“The County recognizes the moral imperative of this mandate for equality and to that end we have funded and helped develop the Bio-Flex program,” Supervisor Ridley-Thomas said. Bio-Flex, a first-in-the-nation apprenticeship training program, was launched in partnership with the South Bay Workforce Investment Board, Cal State Dominguez Hills, West LA College and the bioscience industry itself, including companies such as Bachem, Thermo Fisher Scientific, and Takeda to prepare persons of color and the economically disadvantaged for jobs in the bioscience industry.

“Bio-Flex is an employer-driven system,” said South Bay Workforce Investment Board Executive Director Jan Vogel.  “It is a career pathway program allowing students to get on the job training.”

“I learned the value of job readiness and explored the intersections of business, chemistry and biology,” said Bio-Flex graduate Aria Fulton who is now pursing a degree in biology at Loyola Marymount University.

This year’s Forum was part of the comprehensive countywide effort to increase local opportunities in the field of bioscience, which is increasingly important during the current economic downturn. In March of this year the County announced the first Bioscience Investment Fund through a public private partnership with bioscience investment firm MarsBio.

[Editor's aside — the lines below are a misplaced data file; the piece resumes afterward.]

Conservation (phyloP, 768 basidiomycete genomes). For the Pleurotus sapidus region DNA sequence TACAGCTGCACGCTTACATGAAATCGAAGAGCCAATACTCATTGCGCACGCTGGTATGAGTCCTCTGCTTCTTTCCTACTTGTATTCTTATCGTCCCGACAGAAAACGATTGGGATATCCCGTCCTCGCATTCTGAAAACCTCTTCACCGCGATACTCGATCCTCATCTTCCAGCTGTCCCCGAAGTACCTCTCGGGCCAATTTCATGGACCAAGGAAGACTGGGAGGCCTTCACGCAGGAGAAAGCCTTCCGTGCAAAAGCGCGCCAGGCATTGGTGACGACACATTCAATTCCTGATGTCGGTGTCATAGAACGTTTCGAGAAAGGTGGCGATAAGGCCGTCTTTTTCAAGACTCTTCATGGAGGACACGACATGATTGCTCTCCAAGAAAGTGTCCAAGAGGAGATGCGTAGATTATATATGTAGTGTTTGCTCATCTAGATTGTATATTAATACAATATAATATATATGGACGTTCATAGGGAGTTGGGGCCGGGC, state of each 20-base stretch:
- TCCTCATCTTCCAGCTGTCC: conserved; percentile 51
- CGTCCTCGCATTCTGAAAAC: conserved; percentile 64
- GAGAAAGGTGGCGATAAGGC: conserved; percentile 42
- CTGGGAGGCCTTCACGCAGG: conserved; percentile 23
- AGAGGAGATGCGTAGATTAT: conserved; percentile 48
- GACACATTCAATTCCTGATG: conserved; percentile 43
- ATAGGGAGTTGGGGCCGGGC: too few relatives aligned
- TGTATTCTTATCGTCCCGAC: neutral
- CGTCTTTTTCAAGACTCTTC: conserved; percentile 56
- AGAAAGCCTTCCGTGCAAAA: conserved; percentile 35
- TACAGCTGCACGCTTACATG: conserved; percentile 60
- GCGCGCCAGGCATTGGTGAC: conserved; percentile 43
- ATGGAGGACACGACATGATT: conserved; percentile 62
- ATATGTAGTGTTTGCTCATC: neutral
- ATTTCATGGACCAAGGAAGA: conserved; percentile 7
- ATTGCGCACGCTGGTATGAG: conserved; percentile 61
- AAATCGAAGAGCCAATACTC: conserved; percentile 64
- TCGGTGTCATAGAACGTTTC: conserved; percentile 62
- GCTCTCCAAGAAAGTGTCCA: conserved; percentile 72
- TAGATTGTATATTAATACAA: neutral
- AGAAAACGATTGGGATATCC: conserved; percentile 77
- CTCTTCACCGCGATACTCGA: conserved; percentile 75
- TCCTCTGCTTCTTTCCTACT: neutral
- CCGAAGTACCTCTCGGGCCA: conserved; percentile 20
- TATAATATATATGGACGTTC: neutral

“Supporting a cohesive innovation ecosystem requires a coordinated approach to funding, space, and talent, among other areas,” explained David J. Whelan, Chief Executive Officer of BioscienceLA. “The County’s commitment to growing the entire sector has jumpstarted so many related initiatives, including BioscienceLA, and the momentum is increasing rapidly. Diversity and inclusion can accelerate innovation, and we look forward to continuing today’s conversations.”

While this was the first virtual forum, it is the third event of its kind in the County.  Last year’s in person forum was held at that hot-house of high-tech innovation, Google’s Spruce Goose Hanger. Last year’s forum highlighted how artificial intelligence is revolutionizing the medical field, with much of that transformative energy taking place in Los Angeles County.  And this year’s virtual forum was just one week after the first Los Angeles County Youth Bioscience Summit, focusing on ways Los Angeles County has invested in bioscience, highlighting strategies to be competitive for entry-level jobs and the various ways a degree in the life sciences touches a wide range of industries. Over 200 students from high schools and community colleges in Los Angeles County were in attendance.